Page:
Air from outside of the air conditioner 100 is drawn into the air intake chamber 140 by means of an high-speed electric motor 255 that may be powered by a battery 260. An alternative embodiment of the invention may include an AC/DC power source. However, an AC/DC power source is understood to limit the portability of the air conditioner 100. The motor 255 turns a rotating fan 250 in a manner that creates an airflow 230 that pulls in warmer air from outside of the air conditioner 100. It is desirable to minimize the volume of the air intake chamber 140 while maximizing the amount of airflow 230. The airflow 230 follows the general direction as shown with the arrows through from the air intake chamber 140 through the fan 250 and into the central chamber 240. It is desirable to maximize the volume of the chamber 240 while creating turbulence in the air through the use of fins 245 (FIG. 3A). The fins 245 would be in direct contact with the lower surface area 175 and would create an environment such that the air molecules would maximize the time that they come in contact with the conductive surface area 175 thereby allowing the temperature of the airflow 230 to be minimized so that it may approach the temperature of the liquid 200 inside of the reservoir 220. Because the chamber 240 is in direct contact with the lower portion 160 (FIG. 3A) of the container 120, the lower portion 160 is able to continually cool the surface area 175 for as long as there is even a minimal amount of liquid 200 remaining in the reservoir 220.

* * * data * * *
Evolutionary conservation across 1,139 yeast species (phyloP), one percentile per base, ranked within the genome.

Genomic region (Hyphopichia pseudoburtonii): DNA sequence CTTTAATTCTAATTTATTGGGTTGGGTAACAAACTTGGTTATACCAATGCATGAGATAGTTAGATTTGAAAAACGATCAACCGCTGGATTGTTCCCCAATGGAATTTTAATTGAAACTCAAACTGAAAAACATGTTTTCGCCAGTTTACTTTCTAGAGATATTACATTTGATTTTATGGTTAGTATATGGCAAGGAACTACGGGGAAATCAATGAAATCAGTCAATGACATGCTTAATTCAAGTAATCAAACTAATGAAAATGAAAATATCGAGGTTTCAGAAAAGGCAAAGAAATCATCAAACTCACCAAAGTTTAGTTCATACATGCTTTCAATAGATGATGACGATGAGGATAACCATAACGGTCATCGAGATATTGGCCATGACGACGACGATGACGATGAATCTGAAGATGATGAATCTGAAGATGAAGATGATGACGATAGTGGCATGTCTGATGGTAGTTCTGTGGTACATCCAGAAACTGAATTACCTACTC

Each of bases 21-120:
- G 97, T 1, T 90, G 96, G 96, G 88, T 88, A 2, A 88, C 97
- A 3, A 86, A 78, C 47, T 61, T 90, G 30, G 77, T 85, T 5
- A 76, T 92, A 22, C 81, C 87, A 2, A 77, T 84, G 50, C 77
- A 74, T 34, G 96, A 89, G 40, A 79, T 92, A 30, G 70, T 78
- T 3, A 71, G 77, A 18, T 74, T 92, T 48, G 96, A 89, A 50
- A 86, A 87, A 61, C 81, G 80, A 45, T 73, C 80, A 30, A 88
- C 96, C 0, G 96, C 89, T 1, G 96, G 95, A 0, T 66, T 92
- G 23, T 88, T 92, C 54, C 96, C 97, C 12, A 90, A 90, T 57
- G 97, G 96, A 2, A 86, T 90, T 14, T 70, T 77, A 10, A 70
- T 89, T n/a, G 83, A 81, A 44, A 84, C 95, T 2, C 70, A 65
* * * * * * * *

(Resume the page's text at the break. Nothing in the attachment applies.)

As shown in FIG. 3A, one embodiment of the removable container 120 demonstrates how the cooled surface area 160 may be arranged to maximize the length of time that the airflow 230 may come in direct contact with the cooled surface area 160. As can readily be seen, the lower surface area 175 of the reservoir 220 is configured with a series of vertically arranged fins 245 that protrude perpendicular to the lower surface 175. The fins 245 are comprised of an efficient thermally-conductive material such as aluminum or copper. It is understood that the fins 245 are not required to be positioned exactly perpendicular to the lower surface 175. As stated above, because the fins 245 are directly connected to the lower surface 175 of the reservoir 220, the temperature of the surface areas of all fins 245 will drop to the temperature of the lower surface 175 which would be the temperature of the contents 200 of the reservoir 220. As the airflow 230 passes between the fins 245, the airflow 230 will have a maximum amount of cooled surface area in which it will come in contact thereby minimizing the temperature of the airflow 230. The airflow 230 will also bounce back and forth between each of the fins 245 thereby creating an air turbulence 240 as shown in FIG. 3. In an alternative embodiment, the fins 245 can be arranged in a maze-like formation such that the airflow 230 would reverse its direction of travel several times thus creating more turbulence and still enabling the airflow 230 to maximize the surface area of the fins 245 that it contacts.